* It's still early. Yahoo hasn't said exactly what time they flipped the switch, but most accounts put it at around 3 p.m. Eastern time on Monday. That's late in the work day for us Eastern time zone folks; and, it means the first full day of the new system was yesterday. It's hard to draw any major conclusions from one day's worth of data.

* Yahoo's advertisers aren't tracking their positions and/or results. Yahoo doesn't make it easy to check ad position - there isn't a column for "average position" on any of the campaign or ad group summary screens. To see that info, you have to drill down into each ad group, or run a URL Performance report. Neither is a great option. And as far as tracking results, well, we all know that many search marketers don't track their conversions at all, or don't do so very accurately. Even those of us who do track probably don't look at this on a daily basis.

* The new system didn't have much effect on advertisers' positions or other key metrics. I did check both our average position and conversion % for yesterday. Average position was exactly the same as it was on 1/30, the previous Tuesday. Conversion was actually slightly higher than our average. I spot-checked several of our highest-traffic keywords, and with only a couple exceptions, we were in position 1 or 2. However, many of these keywords were in those positions BEFORE the switch - so, overall, this hasn't had a big effect on us. I suspect the same can be said for many other Yahoo advertisers.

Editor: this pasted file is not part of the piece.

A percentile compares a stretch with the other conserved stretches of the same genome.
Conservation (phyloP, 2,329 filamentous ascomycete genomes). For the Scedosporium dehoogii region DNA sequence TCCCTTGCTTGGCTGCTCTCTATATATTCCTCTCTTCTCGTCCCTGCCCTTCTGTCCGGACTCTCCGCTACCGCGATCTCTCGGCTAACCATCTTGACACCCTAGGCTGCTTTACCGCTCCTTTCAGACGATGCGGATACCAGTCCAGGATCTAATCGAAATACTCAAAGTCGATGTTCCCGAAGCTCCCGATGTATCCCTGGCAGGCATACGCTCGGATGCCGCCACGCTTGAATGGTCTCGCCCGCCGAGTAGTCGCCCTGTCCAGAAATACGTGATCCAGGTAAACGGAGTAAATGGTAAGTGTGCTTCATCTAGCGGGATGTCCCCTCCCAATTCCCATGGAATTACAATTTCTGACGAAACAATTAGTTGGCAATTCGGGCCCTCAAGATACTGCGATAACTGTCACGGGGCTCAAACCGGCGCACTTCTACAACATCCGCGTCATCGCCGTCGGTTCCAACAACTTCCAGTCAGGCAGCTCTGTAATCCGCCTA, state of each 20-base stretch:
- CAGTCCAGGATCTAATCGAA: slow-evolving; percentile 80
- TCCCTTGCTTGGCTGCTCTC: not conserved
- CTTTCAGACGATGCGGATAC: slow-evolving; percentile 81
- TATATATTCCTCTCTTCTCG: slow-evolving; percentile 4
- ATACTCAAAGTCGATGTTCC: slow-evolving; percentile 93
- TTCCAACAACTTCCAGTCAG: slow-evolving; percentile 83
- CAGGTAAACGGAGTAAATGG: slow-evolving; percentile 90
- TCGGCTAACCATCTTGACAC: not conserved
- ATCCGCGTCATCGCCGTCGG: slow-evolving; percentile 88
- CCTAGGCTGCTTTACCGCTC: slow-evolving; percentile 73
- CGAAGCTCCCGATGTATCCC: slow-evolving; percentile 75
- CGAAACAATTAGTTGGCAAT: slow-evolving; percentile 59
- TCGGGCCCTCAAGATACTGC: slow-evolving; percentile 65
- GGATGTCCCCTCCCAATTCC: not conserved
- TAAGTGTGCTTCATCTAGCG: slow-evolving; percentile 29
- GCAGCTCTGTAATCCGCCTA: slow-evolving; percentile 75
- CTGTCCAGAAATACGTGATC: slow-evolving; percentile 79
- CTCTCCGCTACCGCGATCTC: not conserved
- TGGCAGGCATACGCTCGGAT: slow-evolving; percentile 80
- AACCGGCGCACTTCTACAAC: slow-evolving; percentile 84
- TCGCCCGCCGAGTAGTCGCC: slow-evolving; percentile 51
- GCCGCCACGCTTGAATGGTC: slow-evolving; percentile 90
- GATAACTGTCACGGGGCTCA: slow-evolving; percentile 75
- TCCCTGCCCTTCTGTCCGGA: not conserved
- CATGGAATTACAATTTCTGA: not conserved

* Yahoo is just too small for marketers to care about. I have heard from at least a few advertisers that in comparison to Google Adwords, overall sales and ROI from Yahoo is so small that they barely spend any time on their account. Now, one could argue that there was a big forum buzz when Panama first launched, which is true. However, a new interface is different from a new ranking system - we work within that interface every day, so when it's not what we were used to, it throws us off! Furthermore, the old Direct Traffic Center was so awful for so long, Panama was bound to create some buzz just because of how different it is.

I suspect all of the above explain the relative silence. Speaking for myself, I would have posted something if I saw anything dramatic either way from the new ranking algo - but since nothing really changed for us, I didn't have anything to say about it!

Of course all eyes are on Yahoo and this new algo, and we'll all be watching the various forums for feedback and comments.